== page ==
Students struggle to save money or stick to a budget, but help is at hand to urgently improve their low level of financial literacy, the SA Savings Institute (Sasi) said on Monday.
The institute was implementing a year-round university financial literacy campaign. The effort followed the launch of Savings Month to increase awareness of the need to save across all sectors of society. Sasi’s chief executive officer Elizabeth Lwanga-Nanziri said the institute had outlined plans to reach all universities in the country with a campaign “get the grades while you save”.
“The need arose after the realisation of the role students play in the day-to-day household consumption decisions,” she said. “Students also have poor management skills which they would easily transfer to the work-place at an even larger scale.” The concept was piloted a year ago at the University of the Witwatersrand when a two-day savings exhibition and one-on-one student counselling on budgeting and savings was “enthusiastically received”, she said.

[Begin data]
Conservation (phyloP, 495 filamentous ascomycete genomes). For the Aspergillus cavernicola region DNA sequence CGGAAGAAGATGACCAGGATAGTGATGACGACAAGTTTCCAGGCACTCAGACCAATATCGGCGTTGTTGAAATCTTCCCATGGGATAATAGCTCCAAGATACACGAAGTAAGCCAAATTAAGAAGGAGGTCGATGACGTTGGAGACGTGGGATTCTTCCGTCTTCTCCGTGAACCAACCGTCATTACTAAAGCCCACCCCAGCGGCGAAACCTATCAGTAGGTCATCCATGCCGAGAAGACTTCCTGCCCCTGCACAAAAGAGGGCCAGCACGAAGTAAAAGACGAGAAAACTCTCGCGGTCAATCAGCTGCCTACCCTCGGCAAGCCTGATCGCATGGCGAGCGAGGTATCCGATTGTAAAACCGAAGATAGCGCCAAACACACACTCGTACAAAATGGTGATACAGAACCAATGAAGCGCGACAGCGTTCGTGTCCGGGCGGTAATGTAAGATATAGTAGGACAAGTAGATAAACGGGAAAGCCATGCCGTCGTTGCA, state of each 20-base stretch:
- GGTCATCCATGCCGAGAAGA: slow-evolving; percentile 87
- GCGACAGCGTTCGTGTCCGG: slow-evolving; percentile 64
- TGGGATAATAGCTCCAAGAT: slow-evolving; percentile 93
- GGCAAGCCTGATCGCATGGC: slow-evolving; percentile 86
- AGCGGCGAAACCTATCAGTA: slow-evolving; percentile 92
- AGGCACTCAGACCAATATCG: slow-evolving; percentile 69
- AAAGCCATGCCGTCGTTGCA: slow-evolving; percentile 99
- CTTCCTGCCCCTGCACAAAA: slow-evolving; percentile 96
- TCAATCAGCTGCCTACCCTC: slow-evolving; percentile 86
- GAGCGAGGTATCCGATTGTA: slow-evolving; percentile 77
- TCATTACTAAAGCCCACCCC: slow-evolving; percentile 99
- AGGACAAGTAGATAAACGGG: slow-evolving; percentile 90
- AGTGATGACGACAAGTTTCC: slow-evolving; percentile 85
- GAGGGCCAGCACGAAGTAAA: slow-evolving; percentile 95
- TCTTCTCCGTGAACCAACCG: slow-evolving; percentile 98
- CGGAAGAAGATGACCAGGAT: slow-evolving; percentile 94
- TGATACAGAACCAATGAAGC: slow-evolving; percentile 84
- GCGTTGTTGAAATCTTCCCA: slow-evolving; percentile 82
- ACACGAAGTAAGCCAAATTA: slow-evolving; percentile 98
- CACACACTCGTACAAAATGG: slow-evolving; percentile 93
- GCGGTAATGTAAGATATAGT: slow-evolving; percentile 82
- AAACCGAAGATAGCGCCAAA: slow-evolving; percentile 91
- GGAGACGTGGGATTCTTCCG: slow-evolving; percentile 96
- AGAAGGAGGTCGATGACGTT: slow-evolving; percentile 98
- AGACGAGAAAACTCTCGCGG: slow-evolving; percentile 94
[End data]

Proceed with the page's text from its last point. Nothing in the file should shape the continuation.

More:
Similar initiatives had been implemented at the University of Cape Town, the University of Western Cape and the Mafikeng campus of North West University. The initial effort reached an estimated 10 000 students over five months, said Lwanga-Nanziri.
By implementing the campaign in all 23 universities across the country SASI planned to reach at least twice that number. Lwanga-Nanziri said pilot initiatives revealed that students often entered university with little knowledge of how to work out a weekly budget or managed money.
Many of them in receipt of bursaries and other financial support soon ran out of money and led a hand-to-mouth existence, she said. Students then entered the world of work with little knowledge on money management, savings products and no sense of danger when it came to handling credit.
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